Ambulance Service sees rise in emergencies

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Ambulance service sees rise in emergencies over festive period

From street fighting in Merseyside, firework injuries in Bolton to assaults in Lancashire, New Year's Eve is historically one the busiest times of year for North West Ambulance Service (NWAS) and this year was no exception. The trust received over 5,300* 999 calls on New Year's Day alone.

Christmas Day saw an increase of seven per cent when compared to last year and the day started in an extra special way with a baby being born in an ambulance just after midnight.

Messages of well wishes and support came flooding in on social media for the thousands of NWAS staff who worked over the festive period, sacrificing time with their families to help others.

Director of Operations, Ged Blezard said: "As always, we were well prepared for the spike in calls over the Christmas period with months of planning and additional resources on key dates.

"I would like to thank everyone for their support during this busy time. We must prioritise life-threatening emergencies which can mean that patients in a less serious condition do experience a wait. We have been able to reduce wait times as much as possible by utilising our clinical hub providing medical advice over the phone and treating patients in the community wherever possible, reducing unnecessary A&E admissions.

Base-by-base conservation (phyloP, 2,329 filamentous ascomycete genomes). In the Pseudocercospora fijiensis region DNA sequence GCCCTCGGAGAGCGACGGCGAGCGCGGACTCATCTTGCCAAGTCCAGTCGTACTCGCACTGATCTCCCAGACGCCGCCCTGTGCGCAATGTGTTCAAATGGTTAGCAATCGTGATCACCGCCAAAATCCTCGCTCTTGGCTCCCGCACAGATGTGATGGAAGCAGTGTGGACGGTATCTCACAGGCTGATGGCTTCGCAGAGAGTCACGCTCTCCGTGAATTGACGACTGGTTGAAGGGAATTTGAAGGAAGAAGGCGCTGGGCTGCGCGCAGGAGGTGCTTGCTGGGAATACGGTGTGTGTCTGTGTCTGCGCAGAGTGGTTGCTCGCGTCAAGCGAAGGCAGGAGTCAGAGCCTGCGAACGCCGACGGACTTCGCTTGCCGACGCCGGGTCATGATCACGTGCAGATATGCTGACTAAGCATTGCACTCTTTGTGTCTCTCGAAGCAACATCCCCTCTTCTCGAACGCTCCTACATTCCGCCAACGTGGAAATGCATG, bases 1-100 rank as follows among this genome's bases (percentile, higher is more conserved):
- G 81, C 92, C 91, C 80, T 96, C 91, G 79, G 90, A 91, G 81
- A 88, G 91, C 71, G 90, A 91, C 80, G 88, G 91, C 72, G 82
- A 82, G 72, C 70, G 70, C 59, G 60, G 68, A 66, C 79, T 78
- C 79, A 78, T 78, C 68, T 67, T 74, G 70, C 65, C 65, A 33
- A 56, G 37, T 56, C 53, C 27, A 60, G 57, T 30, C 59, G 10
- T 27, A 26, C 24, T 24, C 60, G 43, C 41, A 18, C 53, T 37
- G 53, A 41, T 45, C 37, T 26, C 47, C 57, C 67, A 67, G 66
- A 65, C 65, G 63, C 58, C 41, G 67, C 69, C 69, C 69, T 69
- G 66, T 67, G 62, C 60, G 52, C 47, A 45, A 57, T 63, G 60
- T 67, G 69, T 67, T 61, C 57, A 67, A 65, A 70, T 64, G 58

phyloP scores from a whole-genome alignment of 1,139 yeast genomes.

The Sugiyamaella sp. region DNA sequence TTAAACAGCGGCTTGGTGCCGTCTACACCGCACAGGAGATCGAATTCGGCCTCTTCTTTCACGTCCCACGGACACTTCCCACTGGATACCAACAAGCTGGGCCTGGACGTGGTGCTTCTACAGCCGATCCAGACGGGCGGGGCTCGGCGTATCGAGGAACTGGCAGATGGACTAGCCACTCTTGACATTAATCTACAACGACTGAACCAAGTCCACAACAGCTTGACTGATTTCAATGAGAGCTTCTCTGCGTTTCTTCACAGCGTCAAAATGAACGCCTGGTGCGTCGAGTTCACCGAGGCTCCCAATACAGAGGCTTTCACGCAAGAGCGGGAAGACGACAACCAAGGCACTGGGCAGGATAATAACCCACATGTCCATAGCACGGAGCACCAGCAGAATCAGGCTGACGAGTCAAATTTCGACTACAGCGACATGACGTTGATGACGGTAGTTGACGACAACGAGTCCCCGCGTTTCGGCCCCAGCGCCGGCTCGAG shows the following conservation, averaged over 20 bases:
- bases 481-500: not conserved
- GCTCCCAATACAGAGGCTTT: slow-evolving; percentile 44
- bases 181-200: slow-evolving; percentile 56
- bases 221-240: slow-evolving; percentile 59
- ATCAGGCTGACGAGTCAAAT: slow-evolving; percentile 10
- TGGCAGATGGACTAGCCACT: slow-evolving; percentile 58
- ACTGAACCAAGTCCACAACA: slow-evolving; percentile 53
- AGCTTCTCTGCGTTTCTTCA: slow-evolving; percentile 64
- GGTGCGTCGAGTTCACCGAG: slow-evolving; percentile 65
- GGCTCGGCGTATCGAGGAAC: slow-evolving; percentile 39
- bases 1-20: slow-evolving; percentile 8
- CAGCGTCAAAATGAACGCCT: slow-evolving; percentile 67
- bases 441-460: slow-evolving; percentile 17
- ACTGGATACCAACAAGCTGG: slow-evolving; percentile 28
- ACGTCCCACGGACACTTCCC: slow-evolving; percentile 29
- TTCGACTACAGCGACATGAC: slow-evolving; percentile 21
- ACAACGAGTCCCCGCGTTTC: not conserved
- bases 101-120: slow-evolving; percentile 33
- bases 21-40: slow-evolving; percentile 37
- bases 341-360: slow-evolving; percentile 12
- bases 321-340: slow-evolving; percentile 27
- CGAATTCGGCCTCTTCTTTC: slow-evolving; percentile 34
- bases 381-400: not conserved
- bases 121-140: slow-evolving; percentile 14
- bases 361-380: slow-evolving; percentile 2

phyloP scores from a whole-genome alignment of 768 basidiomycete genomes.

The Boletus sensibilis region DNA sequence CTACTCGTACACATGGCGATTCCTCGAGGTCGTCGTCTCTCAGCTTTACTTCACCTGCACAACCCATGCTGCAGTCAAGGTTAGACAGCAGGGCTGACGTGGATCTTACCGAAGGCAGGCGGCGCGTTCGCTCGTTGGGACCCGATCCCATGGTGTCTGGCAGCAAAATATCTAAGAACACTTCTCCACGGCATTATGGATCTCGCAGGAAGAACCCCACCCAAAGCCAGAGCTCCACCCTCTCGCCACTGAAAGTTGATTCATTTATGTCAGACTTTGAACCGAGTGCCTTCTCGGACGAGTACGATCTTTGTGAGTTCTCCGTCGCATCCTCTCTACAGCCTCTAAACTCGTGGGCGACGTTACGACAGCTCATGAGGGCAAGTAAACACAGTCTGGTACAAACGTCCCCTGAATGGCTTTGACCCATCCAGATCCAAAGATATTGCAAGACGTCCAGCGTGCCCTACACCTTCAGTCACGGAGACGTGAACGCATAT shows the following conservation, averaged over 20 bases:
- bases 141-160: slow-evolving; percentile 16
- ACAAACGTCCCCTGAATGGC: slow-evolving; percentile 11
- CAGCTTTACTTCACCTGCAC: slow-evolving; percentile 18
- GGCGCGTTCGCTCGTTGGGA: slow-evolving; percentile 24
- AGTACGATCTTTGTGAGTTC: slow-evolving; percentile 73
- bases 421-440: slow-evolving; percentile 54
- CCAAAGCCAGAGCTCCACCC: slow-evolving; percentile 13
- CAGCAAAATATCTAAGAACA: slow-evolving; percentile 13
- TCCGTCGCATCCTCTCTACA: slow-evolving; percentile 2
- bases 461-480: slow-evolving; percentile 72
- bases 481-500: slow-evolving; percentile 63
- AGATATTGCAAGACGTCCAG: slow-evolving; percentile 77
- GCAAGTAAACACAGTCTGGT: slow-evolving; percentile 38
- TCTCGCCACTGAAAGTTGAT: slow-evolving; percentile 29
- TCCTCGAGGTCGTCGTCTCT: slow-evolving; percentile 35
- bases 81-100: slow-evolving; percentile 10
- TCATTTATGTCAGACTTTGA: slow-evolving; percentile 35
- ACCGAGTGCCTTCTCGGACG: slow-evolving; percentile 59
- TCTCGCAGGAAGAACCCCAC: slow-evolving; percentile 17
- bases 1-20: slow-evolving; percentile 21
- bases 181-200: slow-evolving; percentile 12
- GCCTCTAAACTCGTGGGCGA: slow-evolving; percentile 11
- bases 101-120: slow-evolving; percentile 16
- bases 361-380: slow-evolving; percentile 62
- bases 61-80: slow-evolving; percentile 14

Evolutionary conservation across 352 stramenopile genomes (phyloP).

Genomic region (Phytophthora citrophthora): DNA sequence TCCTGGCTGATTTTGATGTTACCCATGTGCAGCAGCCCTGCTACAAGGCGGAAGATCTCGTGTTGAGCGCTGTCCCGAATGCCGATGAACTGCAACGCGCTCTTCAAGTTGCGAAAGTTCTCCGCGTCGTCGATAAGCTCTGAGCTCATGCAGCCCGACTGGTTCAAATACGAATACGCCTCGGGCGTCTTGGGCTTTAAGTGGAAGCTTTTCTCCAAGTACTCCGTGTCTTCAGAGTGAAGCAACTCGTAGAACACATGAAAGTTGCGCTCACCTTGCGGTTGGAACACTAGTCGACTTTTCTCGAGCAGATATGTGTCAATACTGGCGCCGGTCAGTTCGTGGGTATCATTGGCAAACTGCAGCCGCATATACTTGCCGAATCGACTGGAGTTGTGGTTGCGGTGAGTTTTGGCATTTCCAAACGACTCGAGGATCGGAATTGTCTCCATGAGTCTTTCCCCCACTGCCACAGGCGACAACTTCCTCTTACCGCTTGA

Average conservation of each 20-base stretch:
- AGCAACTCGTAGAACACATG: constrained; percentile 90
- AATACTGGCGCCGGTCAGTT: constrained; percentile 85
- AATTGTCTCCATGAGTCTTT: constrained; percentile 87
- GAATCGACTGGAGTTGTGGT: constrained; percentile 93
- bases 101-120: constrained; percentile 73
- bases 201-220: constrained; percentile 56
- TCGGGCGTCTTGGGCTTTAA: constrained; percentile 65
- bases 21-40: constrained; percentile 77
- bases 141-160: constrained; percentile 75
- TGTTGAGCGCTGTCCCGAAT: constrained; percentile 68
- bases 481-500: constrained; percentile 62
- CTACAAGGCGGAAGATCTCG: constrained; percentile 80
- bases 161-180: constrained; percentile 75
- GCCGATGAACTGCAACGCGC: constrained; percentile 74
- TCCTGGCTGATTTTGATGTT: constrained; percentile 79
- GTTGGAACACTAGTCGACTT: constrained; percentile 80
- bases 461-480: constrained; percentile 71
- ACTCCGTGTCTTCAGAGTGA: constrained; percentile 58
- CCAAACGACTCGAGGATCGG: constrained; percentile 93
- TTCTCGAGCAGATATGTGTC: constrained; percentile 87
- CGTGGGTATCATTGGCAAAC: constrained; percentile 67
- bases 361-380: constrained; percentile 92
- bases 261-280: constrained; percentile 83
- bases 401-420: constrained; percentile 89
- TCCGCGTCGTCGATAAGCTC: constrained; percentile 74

"Alongside our dedicated staff, we are also very grateful for the support from our Community First Responders over Christmas and New Year. We have had the highest number of sign-ons from them than ever before and their presence is invaluable. The fact that they are volunteers and give their time freely makes their contribution even more commendable."

NHS 111 has also been extremely busy, the busiest day being Saturday 28 December with 12,460 calls, one every seven seconds.

Ged continues: "As we head into January and February and the temperature plummets, we are expecting the high demand to continue and ask for the public to continue to help us by only calling 999 in life-threatening emergencies."

People can take advice from a pharmacist for common health niggles, book an appointment with their GP for health issues which will not go away, visit an urgent treatment centre for minor illnesses and injuries or use NHS 111 online for health advice. In emergencies, if it is safe to get to an emergency department (A&E) without an ambulance then people should do that as arriving at hospital by ambulance won't mean you're seen any quicker.

*This statistic includes 999 calls, duplicate calls, incidents at events where NWAS is the medical provider and 111 pass throughs